The Iya Valley, located in western Tokushima prefecture had been on our Japan bucket list for a long time and it did not disappoint! Located in a steep mountainous valley and only accessible by narrow, winding roads, it is said to be one of the most secluded and remote areas in Japan.
It became home to the Heike clan 900 years ago after they lost the Gempei war (1180-1185) and some descendents of the clan still reside in the area.
We recommend having a vehicle to explore the region but there is public transport available for those who don’t drive or have access to a vehicle.
We spent 3 incredible days exploring The Iya Valley in our camper van and will share our favourite experiences below.
1. Koboke Gorge & Oboke Gorge
At the entrance to the Iya Valley region when arriving from Kagawa, the Koboke Gorge and the Oboke Gorge are two narrow neighbouring gorges found along the Yoshino river.
There is not much parking available on the road alongside the river so the best place to stop and take a look is at one of the two roadside stations. There are also boat trips available along the river if you are interested to take a closer look at the gorges.
2. Iya-no-kazura Bashi
Before access to modern day building materials, inhabitants of the Iya Valley made suspension bridges using tree vines in order to move people and goods throughout the region. There is also a rumour that members of the Hieke clan made bridges with vines in order to easily cut the bridges down and restrict access to the valleys in case of an attack.
There were once 13 bridges in the valley but today only 3 remain with the largest and most famous bridge being Iya-no-kazura bashi. Spanning 45m and suspended 15m above the river, the bridge can only be crossed in one direction due to safety reasons. The bridge is rebuilt every 3 years and has metal cables hidden within the vines to meet modern day safety standards.
After paying ¥550 to cross the bridge, you can also take a nice walk to a nearby waterfall. The bridge is probably the most popular spot in the Iya Valley so if you would prefer to avoid the crowds, head there around the time it opens at 7am!
We made a video about the bridge, check it out below!
Located on the side of a steep valley, the Hotel Iya Onsen is home to one of the most spectacular onsens in Japan. Before going to the Iya Valley, we had seen a photograph of this beautiful onsen on Instagram and knew we had to visit!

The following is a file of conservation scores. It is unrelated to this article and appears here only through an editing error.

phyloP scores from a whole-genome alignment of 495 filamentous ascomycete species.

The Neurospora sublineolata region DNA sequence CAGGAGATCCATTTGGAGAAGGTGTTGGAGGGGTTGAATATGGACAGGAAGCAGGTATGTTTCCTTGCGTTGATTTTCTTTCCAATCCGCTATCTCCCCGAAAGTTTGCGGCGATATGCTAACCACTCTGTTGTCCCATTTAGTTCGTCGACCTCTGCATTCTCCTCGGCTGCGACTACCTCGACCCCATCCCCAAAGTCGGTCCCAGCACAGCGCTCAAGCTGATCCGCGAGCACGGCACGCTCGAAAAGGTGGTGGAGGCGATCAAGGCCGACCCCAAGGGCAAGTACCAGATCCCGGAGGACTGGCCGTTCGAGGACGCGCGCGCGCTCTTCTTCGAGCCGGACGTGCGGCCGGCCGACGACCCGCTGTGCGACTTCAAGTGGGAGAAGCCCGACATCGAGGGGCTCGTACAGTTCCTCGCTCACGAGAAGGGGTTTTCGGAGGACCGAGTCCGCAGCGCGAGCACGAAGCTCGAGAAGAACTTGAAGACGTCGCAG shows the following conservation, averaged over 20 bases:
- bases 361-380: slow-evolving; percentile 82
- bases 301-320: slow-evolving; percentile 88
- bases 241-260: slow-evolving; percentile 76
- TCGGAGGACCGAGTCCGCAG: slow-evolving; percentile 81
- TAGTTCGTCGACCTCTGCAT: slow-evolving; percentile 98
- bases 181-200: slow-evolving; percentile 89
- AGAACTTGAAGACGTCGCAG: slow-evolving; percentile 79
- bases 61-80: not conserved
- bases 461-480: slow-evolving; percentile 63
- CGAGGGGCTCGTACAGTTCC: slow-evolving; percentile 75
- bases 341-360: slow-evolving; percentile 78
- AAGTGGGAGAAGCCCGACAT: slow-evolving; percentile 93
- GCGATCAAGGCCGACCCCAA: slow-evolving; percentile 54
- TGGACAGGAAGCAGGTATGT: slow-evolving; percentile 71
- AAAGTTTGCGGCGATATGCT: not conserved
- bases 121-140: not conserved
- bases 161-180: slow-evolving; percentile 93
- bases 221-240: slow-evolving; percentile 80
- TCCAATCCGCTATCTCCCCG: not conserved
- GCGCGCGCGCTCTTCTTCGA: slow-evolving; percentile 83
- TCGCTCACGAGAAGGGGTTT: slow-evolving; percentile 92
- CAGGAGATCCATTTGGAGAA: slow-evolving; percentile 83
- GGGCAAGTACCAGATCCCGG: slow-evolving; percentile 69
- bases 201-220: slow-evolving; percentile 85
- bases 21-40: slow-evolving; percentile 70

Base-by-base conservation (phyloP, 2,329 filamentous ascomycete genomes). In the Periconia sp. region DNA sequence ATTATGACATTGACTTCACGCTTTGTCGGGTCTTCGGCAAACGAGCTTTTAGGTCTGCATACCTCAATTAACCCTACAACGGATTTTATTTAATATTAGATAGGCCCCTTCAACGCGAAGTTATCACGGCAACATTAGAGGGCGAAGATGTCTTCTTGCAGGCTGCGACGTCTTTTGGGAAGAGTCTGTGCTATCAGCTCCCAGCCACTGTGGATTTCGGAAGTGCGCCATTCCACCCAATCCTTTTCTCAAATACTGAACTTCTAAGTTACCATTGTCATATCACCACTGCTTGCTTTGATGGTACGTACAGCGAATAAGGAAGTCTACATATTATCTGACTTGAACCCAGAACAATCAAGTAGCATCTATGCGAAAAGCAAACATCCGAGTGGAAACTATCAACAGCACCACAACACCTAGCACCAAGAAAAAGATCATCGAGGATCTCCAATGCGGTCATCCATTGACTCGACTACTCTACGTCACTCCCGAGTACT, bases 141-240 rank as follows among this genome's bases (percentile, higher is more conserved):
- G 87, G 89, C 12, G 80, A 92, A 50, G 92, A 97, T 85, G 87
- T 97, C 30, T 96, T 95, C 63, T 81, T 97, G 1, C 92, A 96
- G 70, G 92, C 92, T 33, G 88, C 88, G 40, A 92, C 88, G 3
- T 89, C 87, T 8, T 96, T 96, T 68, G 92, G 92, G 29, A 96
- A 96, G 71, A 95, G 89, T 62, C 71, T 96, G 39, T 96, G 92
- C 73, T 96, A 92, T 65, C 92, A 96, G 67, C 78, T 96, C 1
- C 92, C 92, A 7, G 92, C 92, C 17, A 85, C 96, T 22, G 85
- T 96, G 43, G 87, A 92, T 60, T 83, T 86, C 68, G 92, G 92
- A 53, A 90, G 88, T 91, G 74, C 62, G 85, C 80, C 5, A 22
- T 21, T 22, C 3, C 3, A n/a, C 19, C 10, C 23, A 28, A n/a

Although most people using the onsen are hotel guests, it is possible to pay for day access to the onsen for a ¥1700 fee. Once you enter the hotel you need to take a 5-minute cable car down the side of the mountain. In the 1980s, there was a period of 2 years where there was no cable car and hotel guests were required to hike 30 minutes down the mountain if they wanted to use the river-side onsen.
There are two separate onsens for male and female which alternate each day and a private onsen is also available if you would prefer to bathe without strangers. There is no showering facility here since the water is constantly changing and shampoo and soap are prohibited. Once you take the cable car back up the mountain, you can use the showers and changing facilities inside the hotel.
4. Ochai Village
Ochai Village, otherwise known as the steepest village in Japan, is a picturesque village of traditional Japanese houses located on the side of a mountain located east of The Iya Valley. Rather than driving through the village itself, you can head up the hill on the opposite side of the village to a wonderful viewpoint which provides panoramic views of the valley and the village.
5. The Peeing Boy
Near the Iya Onsen Hotel, on the windy road which meanders through the valley, you can find a small statue of a peeing boy which resembles the famous “manneken piss” statue found in Brussels, Belgium.
It’s said that many years ago, travellers and locals would climb up this mountain and would display their bravery by peeing at such a height. The statue was erected to deter youngsters from engaging in this dangerous act and has come to symbolise courage in local folklore.
6. Nagaro Scarecrow Village
All over Japan, the populations in rural communities are slowly declining, sometimes to the point where entire villages are completely abandoned. Nagaro, located in the west of the Iya Valley, has gained international fame in recent years for it’s collection of 160 handmade dolls which are on display around the town.
Tsukimi Ayano started making dolls when she returned to her hometown to take care of her elderly father after living in Osaka for many years. When she lived in the town as a child, the population of the town was 300 but now only around 20 residents remain with most former residents having died or moved away.
Each doll has its own unique characteristics and some are based on former residents of the town such as a man who liked to drink sake and tell stories or the man who regularly waited at the bus stop.
The town is known to produce mixed reactions in people when they visit and for us it was a feeling of sadness because we could imagine how busy and lively this town used to be back in its heyday.
7. Hiking Mt Tsurugi
Mount Tsurugi, sitting at 1955m, is the second highest peak in western Japan and one of the 100 famous Japanese mountains. It’s a popular hiking route and its name, which translates as “sword” in Japanese, was given because the summit resembles the edge of a sword.
The hike is not too strenuous since the elevation gain from the car park is only around 560m. It is possible to reach the summit in around an hour and a half.
From April to November, there is also a chairlift operating from the carpark which will drop you off 30 minutes from the summit. At the top of the mountain, there are boardwalks and benches where you can enjoy the fabulous views before heading back down again. During the winter months, snow shoes are recommended since there can be snowfall near the summit.